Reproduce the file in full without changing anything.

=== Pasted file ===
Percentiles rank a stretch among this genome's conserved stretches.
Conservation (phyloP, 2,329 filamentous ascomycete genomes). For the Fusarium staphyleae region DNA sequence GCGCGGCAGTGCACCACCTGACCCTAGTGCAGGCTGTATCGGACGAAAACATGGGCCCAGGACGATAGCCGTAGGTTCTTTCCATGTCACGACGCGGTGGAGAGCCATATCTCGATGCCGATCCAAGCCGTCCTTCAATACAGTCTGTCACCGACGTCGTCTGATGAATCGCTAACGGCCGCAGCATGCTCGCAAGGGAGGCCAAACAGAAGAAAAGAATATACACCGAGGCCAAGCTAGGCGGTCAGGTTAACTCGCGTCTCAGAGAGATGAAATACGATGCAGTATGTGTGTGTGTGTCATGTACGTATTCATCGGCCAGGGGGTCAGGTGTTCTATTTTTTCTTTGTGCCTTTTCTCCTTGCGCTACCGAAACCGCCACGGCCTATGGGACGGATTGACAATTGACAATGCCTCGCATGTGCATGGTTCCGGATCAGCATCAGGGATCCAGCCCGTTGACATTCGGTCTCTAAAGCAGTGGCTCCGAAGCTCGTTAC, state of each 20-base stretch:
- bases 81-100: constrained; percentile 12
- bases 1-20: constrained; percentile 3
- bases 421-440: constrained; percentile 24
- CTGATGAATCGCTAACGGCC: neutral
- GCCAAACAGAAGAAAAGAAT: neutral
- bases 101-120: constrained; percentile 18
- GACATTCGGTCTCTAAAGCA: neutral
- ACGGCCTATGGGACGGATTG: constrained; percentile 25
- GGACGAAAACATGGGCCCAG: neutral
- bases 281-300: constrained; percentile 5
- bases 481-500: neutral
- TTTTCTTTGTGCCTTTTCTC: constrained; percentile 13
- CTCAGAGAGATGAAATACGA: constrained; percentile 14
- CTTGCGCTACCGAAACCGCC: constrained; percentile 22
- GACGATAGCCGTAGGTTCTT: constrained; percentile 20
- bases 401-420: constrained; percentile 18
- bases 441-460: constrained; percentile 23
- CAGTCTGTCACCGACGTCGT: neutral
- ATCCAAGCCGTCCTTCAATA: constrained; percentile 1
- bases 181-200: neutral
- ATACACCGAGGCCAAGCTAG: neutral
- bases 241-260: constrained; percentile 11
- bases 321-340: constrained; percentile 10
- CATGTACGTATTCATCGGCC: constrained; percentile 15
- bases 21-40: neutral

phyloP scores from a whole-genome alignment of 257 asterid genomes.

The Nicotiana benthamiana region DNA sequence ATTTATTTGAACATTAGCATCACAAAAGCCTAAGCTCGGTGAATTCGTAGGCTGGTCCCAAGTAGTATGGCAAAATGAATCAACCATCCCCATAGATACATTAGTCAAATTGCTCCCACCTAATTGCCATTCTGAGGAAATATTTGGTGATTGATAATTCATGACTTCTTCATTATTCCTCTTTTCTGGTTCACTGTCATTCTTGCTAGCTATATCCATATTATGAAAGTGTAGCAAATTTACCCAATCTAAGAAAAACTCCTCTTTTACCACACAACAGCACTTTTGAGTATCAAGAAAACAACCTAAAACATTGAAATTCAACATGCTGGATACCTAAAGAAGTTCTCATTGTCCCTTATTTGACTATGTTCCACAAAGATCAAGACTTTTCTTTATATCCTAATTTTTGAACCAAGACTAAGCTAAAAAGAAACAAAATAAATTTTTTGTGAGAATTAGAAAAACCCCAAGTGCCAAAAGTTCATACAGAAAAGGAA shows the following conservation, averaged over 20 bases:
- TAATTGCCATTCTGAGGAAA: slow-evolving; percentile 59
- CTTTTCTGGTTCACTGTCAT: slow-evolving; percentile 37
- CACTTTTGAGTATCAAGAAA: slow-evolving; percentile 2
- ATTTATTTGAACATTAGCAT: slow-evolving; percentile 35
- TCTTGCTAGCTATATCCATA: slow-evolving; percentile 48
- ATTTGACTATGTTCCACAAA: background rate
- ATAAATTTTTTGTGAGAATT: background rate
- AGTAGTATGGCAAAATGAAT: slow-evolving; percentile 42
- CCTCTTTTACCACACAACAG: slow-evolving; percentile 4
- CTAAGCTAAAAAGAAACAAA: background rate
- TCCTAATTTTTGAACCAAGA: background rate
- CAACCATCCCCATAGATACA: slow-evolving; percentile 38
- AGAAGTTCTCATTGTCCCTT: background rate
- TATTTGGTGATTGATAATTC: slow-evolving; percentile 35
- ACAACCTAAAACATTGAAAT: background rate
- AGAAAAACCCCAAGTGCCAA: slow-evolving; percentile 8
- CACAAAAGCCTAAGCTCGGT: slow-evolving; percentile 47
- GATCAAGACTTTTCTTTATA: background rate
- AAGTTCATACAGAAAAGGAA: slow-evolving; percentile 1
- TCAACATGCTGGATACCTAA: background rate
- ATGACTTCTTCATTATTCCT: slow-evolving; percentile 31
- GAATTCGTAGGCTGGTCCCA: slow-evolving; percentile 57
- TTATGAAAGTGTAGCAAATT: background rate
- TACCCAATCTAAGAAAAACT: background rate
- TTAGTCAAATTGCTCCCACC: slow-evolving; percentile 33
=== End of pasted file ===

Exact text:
Percentiles rank a stretch among this genome's conserved stretches.
Conservation (phyloP, 2,329 filamentous ascomycete genomes). For the Fusarium staphyleae region DNA sequence GCGCGGCAGTGCACCACCTGACCCTAGTGCAGGCTGTATCGGACGAAAACATGGGCCCAGGACGATAGCCGTAGGTTCTTTCCATGTCACGACGCGGTGGAGAGCCATATCTCGATGCCGATCCAAGCCGTCCTTCAATACAGTCTGTCACCGACGTCGTCTGATGAATCGCTAACGGCCGCAGCATGCTCGCAAGGGAGGCCAAACAGAAGAAAAGAATATACACCGAGGCCAAGCTAGGCGGTCAGGTTAACTCGCGTCTCAGAGAGATGAAATACGATGCAGTATGTGTGTGTGTGTCATGTACGTATTCATCGGCCAGGGGGTCAGGTGTTCTATTTTTTCTTTGTGCCTTTTCTCCTTGCGCTACCGAAACCGCCACGGCCTATGGGACGGATTGACAATTGACAATGCCTCGCATGTGCATGGTTCCGGATCAGCATCAGGGATCCAGCCCGTTGACATTCGGTCTCTAAAGCAGTGGCTCCGAAGCTCGTTAC, state of each 20-base stretch:
- bases 81-100: constrained; percentile 12
- bases 1-20: constrained; percentile 3
- bases 421-440: constrained; percentile 24
- CTGATGAATCGCTAACGGCC: neutral
- GCCAAACAGAAGAAAAGAAT: neutral
- bases 101-120: constrained; percentile 18
- GACATTCGGTCTCTAAAGCA: neutral
- ACGGCCTATGGGACGGATTG: constrained; percentile 25
- GGACGAAAACATGGGCCCAG: neutral
- bases 281-300: constrained; percentile 5
- bases 481-500: neutral
- TTTTCTTTGTGCCTTTTCTC: constrained; percentile 13
- CTCAGAGAGATGAAATACGA: constrained; percentile 14
- CTTGCGCTACCGAAACCGCC: constrained; percentile 22
- GACGATAGCCGTAGGTTCTT: constrained; percentile 20
- bases 401-420: constrained; percentile 18
- bases 441-460: constrained; percentile 23
- CAGTCTGTCACCGACGTCGT: neutral
- ATCCAAGCCGTCCTTCAATA: constrained; percentile 1
- bases 181-200: neutral
- ATACACCGAGGCCAAGCTAG: neutral
- bases 241-260: constrained; percentile 11
- bases 321-340: constrained; percentile 10
- CATGTACGTATTCATCGGCC: constrained; percentile 15
- bases 21-40: neutral

phyloP scores from a whole-genome alignment of 257 asterid genomes.

The Nicotiana benthamiana region DNA sequence ATTTATTTGAACATTAGCATCACAAAAGCCTAAGCTCGGTGAATTCGTAGGCTGGTCCCAAGTAGTATGGCAAAATGAATCAACCATCCCCATAGATACATTAGTCAAATTGCTCCCACCTAATTGCCATTCTGAGGAAATATTTGGTGATTGATAATTCATGACTTCTTCATTATTCCTCTTTTCTGGTTCACTGTCATTCTTGCTAGCTATATCCATATTATGAAAGTGTAGCAAATTTACCCAATCTAAGAAAAACTCCTCTTTTACCACACAACAGCACTTTTGAGTATCAAGAAAACAACCTAAAACATTGAAATTCAACATGCTGGATACCTAAAGAAGTTCTCATTGTCCCTTATTTGACTATGTTCCACAAAGATCAAGACTTTTCTTTATATCCTAATTTTTGAACCAAGACTAAGCTAAAAAGAAACAAAATAAATTTTTTGTGAGAATTAGAAAAACCCCAAGTGCCAAAAGTTCATACAGAAAAGGAA shows the following conservation, averaged over 20 bases:
- TAATTGCCATTCTGAGGAAA: slow-evolving; percentile 59
- CTTTTCTGGTTCACTGTCAT: slow-evolving; percentile 37
- CACTTTTGAGTATCAAGAAA: slow-evolving; percentile 2
- ATTTATTTGAACATTAGCAT: slow-evolving; percentile 35
- TCTTGCTAGCTATATCCATA: slow-evolving; percentile 48
- ATTTGACTATGTTCCACAAA: background rate
- ATAAATTTTTTGTGAGAATT: background rate
- AGTAGTATGGCAAAATGAAT: slow-evolving; percentile 42
- CCTCTTTTACCACACAACAG: slow-evolving; percentile 4
- CTAAGCTAAAAAGAAACAAA: background rate
- TCCTAATTTTTGAACCAAGA: background rate
- CAACCATCCCCATAGATACA: slow-evolving; percentile 38
- AGAAGTTCTCATTGTCCCTT: background rate
- TATTTGGTGATTGATAATTC: slow-evolving; percentile 35
- ACAACCTAAAACATTGAAAT: background rate
- AGAAAAACCCCAAGTGCCAA: slow-evolving; percentile 8
- CACAAAAGCCTAAGCTCGGT: slow-evolving; percentile 47
- GATCAAGACTTTTCTTTATA: background rate
- AAGTTCATACAGAAAAGGAA: slow-evolving; percentile 1
- TCAACATGCTGGATACCTAA: background rate
- ATGACTTCTTCATTATTCCT: slow-evolving; percentile 31
- GAATTCGTAGGCTGGTCCCA: slow-evolving; percentile 57
- TTATGAAAGTGTAGCAAATT: background rate
- TACCCAATCTAAGAAAAACT: background rate
- TTAGTCAAATTGCTCCCACC: slow-evolving; percentile 33